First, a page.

Like Batman and Robin, or Han Solo and Chewbacca, combining gas chromatography with Orbitrap technology was always going to be a winning combination. With needle-sharp chromatographic peaks and high mass resolving power, the dynamic duo has picked the lock on so many analytical challenges since the introduction of the Q Exactive GC five years ago. So, although he doesn’t have the task of saving the galaxy from the Imperial Forces, Dr. Nicholas Warner’s work at the Norwegian Institute for Air Research (NILU) does make contributions to saving our planet through his environmental research. I recently caught up with him about life in Tromsø and how GC-Orbitrap supports his research.
Could you tell us about yourself and your role at NILU?
Originally from Canada, I moved to Norway about 12 years ago to study the relationship between climate change and the impacts it will have on pollutant exposure in Arctic environments and ecosystems. I am currently a Senior Researcher at the Norwegian Institute for Air Research located with the Fram Centre in Tromsø Norway and hold a 10% position at the University of Tromsø in the Department of Arctic and Marine Biology.
What environmental research projects are you currently working on?
My current research interests are in the development of analytical methodology to discover emerging exposure risks to pollutants in Arctic environments. Over the past 10 years, much of my research has focused on understanding the environmental fate of volatile methylsiloxanes in Arctic environments. However, my research interests have expanded into search for new and unknown pollutants that pose a risk to environmental health.
How has GC-Orbitrap helped your research?
The GC-Orbitrap has been the best investment in our research institute as it provides us with so much flexibility to meet our various research needs. Currently, much of my research focus has been on developing new analytical methods for the measurement of chlorinated paraffins. As this class of chemicals contains thousands of isomers, the high-resolution capabilities of the Orbitrap allows us to be able to measure these chemicals with more certainty and provide reliable data by avoiding chemical and/or isobaric interference's present in our samples. In addition to this, it is a central tool in our non-target research to identify unknown pollutant exposure risks to human and ecosystem health in the Arctic. Finally, as our research is focused in polar regions, many of the chemicals we are searching for are at very low concentrations. However, the Orbitrap detection capabilities at part per trillion levels in our target analysis helps meet these needs, while still providing us capabilities to collect full scan data for unknown screening simultaneously. These were demonstrated in the recent application note titled "Versatility of GC-Orbitrap mass spectrometry for the ultra-trace detection of persistent organic pol...."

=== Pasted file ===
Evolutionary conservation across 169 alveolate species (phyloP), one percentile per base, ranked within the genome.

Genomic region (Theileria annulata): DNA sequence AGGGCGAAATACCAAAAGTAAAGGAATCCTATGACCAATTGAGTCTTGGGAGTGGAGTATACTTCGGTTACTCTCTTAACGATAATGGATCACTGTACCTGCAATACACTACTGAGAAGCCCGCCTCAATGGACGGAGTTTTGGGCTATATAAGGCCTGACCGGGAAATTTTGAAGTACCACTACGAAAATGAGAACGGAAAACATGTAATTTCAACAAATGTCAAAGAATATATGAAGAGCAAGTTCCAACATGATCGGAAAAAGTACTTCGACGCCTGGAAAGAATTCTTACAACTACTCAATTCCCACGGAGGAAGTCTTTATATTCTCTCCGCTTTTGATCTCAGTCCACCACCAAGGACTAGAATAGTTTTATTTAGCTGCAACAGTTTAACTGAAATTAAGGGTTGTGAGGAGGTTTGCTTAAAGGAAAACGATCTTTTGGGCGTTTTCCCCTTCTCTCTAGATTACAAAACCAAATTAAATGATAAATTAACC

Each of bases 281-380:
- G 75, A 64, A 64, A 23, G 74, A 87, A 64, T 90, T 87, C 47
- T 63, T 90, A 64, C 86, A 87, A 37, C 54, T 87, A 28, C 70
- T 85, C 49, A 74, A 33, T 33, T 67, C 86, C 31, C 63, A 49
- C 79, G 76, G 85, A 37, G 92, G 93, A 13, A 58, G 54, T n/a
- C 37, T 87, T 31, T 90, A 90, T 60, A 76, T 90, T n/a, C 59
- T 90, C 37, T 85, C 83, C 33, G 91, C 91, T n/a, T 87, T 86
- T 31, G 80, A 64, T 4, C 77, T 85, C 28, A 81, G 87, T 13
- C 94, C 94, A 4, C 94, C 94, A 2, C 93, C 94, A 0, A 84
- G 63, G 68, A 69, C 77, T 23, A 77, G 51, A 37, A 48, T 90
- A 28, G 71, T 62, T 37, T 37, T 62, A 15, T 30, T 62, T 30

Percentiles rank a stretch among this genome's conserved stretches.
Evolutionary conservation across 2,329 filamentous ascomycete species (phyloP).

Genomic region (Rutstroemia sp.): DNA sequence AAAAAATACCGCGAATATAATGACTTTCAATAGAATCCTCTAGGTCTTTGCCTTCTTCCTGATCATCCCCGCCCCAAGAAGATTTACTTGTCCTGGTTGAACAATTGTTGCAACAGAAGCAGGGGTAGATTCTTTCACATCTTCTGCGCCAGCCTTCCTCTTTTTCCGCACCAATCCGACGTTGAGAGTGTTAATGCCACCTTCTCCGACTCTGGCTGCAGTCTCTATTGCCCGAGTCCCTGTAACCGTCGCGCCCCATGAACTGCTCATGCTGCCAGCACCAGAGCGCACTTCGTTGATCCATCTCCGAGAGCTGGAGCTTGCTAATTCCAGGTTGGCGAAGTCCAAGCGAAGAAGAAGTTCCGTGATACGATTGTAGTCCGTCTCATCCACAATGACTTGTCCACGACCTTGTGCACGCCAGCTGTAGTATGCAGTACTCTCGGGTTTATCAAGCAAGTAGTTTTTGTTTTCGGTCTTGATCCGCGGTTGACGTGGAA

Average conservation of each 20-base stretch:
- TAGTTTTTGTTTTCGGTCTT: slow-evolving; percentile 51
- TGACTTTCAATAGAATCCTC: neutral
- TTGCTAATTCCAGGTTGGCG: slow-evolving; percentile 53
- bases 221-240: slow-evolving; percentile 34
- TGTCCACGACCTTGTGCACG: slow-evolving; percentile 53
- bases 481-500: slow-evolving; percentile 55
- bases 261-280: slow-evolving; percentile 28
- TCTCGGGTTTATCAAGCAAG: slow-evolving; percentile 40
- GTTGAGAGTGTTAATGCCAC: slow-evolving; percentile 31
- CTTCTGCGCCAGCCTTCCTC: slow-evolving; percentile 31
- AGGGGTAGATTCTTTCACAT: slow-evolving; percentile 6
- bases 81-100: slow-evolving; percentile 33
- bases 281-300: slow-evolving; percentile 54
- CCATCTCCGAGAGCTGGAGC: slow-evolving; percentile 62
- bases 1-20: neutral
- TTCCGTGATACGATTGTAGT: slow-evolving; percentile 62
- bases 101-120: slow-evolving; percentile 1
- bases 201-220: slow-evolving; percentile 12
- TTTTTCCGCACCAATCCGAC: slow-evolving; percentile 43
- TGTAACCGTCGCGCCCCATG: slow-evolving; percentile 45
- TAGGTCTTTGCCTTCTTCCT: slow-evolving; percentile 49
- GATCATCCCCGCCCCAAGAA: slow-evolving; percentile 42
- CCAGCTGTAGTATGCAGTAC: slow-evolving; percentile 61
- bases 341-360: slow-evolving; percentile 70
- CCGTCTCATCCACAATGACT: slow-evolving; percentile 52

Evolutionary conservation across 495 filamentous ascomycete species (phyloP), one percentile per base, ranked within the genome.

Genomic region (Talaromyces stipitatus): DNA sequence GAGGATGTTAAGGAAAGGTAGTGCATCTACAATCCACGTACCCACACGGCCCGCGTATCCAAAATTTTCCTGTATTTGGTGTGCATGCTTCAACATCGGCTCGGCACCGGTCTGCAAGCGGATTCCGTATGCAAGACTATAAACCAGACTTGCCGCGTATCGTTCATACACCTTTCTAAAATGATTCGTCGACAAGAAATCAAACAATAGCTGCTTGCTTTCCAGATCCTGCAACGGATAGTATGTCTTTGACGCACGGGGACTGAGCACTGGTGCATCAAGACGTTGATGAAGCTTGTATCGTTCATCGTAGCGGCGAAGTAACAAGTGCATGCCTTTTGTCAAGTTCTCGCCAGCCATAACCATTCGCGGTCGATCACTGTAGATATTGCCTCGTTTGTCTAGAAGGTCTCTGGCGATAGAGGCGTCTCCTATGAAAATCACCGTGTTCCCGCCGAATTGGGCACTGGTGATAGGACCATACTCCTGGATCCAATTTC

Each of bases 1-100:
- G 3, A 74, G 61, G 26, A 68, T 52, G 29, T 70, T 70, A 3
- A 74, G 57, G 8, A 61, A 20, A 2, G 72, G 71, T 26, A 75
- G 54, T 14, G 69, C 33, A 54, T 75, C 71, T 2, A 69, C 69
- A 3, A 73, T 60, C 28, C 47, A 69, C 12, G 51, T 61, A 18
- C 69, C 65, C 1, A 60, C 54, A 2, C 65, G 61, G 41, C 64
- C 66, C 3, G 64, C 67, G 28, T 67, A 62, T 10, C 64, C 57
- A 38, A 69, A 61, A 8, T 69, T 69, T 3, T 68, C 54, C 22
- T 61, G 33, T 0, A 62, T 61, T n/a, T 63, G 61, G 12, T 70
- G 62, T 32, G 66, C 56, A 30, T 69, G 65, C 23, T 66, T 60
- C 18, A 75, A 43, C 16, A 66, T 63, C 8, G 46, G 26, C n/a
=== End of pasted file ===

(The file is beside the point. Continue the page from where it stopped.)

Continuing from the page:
What is the future in environmental research?
I believe the future of environmental research will focus more on an exploratory approach. Labs all over the world have the potential to analyze classical pollutant risks to the environment such as PCBs or organochlorine pesticides. Although these are still important to monitor as they are still found at elevated concentrations, environmental researchers must shift their focus to search for potential new exposure threats as industries adapt to produce new chemicals/products to meet the needs of society while adhering to current environmental regulations. So many chemicals exist in commerce that display potentially harmful properties, but we have so little knowledge on them. Thus, the need for exploratory research and the analytical tools to carry out this work.
What’s the best thing about living in Tromsø ?
I can honestly say that the best thing about living in Tromsø is the beautiful scenery and the Northern lights. Not many people can say that they walk in any direction after leaving home and be hiking up any mountain within 15 minutes or be enjoying the aurora from your own balcony. There is also a good balance between work and social life in Norwegian culture. As researchers, we tend to give much of our free time to pursuing our research interests so it is good that we have that flexibility that we take time for ourselves and enjoy the beautiful nature around us to recharge our mental batteries.
Will you take advantage of the reduced industrial activity due to the pandemic in your research?
I am very curious how the reduced industrial activity caused by the pandemic will affect environmental emissions of pollutants. At NILU, we were extremely fortunate to be able to continue operating our various monitoring stations during this time period. I feel this situation has changed our thinking in how our society must function in order to work. If we can carry out our work responsibilities from home on a more regular basis, this may have a huge impact on reducing pollutant and greenhouse gas emissions, helping us combat climate change and provide a safe and clean environment.
You can find out more about Nick's research in the on-demand webinar below. Please follow link to register: Webinar: Orbitrap GC-MS - Take detection of environmental contaminants to the next level – Dr Nick Warner, NILU.